Reduce the Risks of Giving Your Teen Access to Technology this Christmas.

If there’s one thing that every teenager loves, it’s technology. From smartphones and games consoles to tablet computers and mp3 players, sometimes the more technology a teen has, the happier they think they’ll be!

As a result of teenagers’ demands, tech items are one of the most popular presents found under the tree on Christmas morning. Last year, a whopping 50% of children received some sort technology based gift for Christmas. This year, with Black Friday and Cyber Monday hitting the UK high street with a vengeance, the numbers could be even higher.

Last week we wrote about the positive side of technology in tackling CSE aniphone-830480_960_720d though technology is an important part of modern life, especially for teenagers, it’s important to remember it does pose its own risks. Smartphones, games consoles and even mp3 players are internet ready, allowing your teenager to contact, and be contacted by, people from all over the world.

Privacy settings

Before you hand the technology over to your child, make sure that you’re familiar with the device’s privacy settings.

Most smartphones, games consoles, tablet computers and mp3 players offer users a level of privacy so make sure you take advantage of these services.

Parental controls

Another way to keep your teenagers safe is to choose devices that come with built in parental controls. These can help you block sites that may be unsuitable for your children, making it easier to control what your teenagers see and do online.

If you’re giving your child a smartphone for Christmas, it’s a good idea to opt for a tariff with a built in cap. That way you won’t have any nasty surprises when it’s time to pay the bill.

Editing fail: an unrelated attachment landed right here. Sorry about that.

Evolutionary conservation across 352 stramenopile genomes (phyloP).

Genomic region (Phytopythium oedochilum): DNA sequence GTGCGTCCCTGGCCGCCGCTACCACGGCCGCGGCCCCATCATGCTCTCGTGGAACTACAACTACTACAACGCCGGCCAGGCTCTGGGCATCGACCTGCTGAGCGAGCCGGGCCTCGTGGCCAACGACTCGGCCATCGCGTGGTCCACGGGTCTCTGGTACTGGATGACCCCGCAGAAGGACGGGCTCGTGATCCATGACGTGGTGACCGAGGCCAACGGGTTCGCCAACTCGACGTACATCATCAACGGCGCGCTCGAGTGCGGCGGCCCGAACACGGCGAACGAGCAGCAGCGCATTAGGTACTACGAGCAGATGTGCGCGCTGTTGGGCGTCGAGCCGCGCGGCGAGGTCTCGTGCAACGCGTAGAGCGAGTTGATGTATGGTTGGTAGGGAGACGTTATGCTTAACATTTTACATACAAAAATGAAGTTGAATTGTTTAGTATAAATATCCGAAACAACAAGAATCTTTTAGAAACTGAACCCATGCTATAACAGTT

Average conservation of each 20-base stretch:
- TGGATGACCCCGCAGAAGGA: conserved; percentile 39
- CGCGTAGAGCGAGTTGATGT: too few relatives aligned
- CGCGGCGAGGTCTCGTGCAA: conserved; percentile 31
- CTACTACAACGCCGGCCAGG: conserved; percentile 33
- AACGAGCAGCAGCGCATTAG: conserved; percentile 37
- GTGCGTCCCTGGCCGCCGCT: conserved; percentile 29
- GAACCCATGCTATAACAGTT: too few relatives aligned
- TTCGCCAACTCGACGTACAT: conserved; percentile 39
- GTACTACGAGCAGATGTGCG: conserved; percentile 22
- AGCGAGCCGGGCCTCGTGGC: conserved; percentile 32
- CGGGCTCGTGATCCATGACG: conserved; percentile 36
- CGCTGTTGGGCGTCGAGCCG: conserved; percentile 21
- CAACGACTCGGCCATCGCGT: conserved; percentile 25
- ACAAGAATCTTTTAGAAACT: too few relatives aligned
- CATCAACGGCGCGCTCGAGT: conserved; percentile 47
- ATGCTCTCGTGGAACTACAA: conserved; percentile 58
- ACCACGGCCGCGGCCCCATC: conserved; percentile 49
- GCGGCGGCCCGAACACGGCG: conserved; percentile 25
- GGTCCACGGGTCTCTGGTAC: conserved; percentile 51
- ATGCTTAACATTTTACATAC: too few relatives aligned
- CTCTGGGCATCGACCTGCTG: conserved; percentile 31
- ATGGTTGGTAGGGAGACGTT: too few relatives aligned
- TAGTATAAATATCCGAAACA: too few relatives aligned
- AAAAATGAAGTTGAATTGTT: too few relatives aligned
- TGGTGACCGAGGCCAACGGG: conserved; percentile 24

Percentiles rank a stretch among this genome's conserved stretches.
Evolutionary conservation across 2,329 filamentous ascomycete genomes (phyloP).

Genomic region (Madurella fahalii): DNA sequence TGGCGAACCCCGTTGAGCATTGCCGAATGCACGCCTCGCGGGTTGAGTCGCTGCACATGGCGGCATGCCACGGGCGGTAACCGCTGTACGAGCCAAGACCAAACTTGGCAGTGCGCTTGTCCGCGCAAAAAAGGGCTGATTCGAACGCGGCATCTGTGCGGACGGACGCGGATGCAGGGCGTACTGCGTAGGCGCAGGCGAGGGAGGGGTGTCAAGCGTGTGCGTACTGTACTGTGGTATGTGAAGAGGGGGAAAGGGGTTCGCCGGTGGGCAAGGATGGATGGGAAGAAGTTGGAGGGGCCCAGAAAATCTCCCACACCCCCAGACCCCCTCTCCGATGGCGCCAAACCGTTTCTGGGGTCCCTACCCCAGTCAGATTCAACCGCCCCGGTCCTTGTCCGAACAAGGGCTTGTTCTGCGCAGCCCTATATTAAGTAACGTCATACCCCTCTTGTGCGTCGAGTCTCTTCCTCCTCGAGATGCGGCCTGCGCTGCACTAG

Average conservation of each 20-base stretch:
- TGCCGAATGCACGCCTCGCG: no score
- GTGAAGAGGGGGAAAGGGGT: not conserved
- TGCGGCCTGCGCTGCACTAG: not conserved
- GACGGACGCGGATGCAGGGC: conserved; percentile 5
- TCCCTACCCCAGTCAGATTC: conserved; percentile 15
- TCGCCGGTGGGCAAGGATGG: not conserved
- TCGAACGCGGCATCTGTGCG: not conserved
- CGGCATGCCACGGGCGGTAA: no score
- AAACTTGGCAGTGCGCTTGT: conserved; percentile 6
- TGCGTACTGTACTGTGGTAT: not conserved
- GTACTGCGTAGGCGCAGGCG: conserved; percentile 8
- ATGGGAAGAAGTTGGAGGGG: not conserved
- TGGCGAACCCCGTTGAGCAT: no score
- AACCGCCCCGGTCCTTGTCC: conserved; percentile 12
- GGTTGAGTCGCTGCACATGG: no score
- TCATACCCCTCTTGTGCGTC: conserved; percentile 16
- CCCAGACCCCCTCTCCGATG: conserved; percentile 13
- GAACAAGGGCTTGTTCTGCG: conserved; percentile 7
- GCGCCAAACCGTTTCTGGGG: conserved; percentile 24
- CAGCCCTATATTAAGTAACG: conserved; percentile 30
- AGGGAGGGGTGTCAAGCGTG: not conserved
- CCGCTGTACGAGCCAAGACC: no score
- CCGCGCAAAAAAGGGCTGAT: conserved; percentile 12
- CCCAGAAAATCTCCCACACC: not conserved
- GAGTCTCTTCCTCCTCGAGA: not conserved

The more that teenagers understand about the internet and CSE, the better prepared they will be to keep themselves safe.

Before you give your child their high tech gift, try talking to them about grooming, sexting and other dangerous behaviours. If you can have an open and honest talk at this point, it will be easier to keep track of what your teenagers are doing online in the future.


Though it’s impossible to watch teenagers 24 hours a day, it’s important to try and keep track of the sites they are visiting and who they are talking to online.

If your child is mainly using their device in their bedroom, away from the rest of the family, encourage them to sit in the living room or other communal areas when they are online. This should make it easier to talk about what they are doing and to and to monitor how much time they are spending on the web.

To find out more about talking to your teenagers about CSE, grooming and online safety, take a look around the Rose site. If you’ve been affected by CSE call one of the friendly members of our team on 0808 800 1037.